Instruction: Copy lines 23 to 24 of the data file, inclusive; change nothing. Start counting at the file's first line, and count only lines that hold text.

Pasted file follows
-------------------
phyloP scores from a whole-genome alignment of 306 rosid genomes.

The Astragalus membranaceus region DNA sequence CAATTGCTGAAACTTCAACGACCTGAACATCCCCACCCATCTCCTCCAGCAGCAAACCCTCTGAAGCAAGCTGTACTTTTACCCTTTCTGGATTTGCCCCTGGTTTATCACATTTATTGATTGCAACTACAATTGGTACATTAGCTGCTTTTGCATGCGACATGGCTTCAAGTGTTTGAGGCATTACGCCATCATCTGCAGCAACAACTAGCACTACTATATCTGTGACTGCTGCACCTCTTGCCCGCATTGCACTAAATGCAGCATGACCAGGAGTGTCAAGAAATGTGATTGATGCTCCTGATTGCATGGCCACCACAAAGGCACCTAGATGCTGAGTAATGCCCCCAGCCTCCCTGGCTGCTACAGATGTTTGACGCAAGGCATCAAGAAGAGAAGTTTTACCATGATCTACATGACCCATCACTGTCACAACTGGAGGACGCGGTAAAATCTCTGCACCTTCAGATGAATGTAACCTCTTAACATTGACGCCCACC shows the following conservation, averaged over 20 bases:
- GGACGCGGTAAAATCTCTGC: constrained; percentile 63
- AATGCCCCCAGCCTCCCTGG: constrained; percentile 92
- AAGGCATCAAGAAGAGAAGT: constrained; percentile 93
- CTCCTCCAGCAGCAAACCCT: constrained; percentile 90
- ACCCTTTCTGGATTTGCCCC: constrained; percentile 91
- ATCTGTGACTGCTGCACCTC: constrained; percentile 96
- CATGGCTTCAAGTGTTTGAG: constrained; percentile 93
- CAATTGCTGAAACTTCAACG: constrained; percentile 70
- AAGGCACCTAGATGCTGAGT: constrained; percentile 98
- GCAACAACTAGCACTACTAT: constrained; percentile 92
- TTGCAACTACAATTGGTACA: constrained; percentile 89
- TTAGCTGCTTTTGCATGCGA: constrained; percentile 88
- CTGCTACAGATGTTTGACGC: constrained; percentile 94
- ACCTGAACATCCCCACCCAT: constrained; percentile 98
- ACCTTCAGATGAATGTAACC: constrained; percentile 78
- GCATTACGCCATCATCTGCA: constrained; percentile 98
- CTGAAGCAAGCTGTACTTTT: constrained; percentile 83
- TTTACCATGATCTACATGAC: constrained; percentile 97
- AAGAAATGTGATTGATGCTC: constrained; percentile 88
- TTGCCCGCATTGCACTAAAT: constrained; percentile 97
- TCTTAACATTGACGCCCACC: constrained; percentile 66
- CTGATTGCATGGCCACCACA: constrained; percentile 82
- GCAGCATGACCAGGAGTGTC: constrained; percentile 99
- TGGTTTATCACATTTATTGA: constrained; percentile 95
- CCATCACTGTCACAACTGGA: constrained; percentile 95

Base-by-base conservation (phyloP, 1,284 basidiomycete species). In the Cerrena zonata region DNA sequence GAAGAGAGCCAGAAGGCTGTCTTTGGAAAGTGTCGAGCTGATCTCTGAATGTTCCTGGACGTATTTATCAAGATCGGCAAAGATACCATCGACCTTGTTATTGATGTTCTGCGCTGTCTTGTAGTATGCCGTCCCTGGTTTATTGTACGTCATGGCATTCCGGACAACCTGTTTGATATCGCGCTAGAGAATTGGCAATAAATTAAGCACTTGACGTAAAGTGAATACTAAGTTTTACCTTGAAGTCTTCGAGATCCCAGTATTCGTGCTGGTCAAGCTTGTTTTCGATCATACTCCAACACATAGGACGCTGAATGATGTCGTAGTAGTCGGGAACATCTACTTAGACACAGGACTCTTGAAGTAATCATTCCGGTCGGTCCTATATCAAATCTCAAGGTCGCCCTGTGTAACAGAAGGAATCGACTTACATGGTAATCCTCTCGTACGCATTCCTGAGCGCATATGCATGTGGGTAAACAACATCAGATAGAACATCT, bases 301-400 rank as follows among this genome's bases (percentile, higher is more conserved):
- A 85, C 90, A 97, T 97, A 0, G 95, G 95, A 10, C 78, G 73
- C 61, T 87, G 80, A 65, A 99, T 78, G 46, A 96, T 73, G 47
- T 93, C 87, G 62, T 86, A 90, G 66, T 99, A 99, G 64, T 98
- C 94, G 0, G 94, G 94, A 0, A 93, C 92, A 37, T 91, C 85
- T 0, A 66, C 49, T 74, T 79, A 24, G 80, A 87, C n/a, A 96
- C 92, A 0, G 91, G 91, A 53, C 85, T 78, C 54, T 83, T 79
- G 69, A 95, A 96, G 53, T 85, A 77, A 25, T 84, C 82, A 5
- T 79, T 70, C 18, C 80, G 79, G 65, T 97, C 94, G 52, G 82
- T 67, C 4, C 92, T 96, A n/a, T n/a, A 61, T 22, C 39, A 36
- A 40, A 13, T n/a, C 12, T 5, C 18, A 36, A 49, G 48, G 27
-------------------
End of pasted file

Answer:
- TCTTAACATTGACGCCCACC: constrained; percentile 66
- CTGATTGCATGGCCACCACA: constrained; percentile 82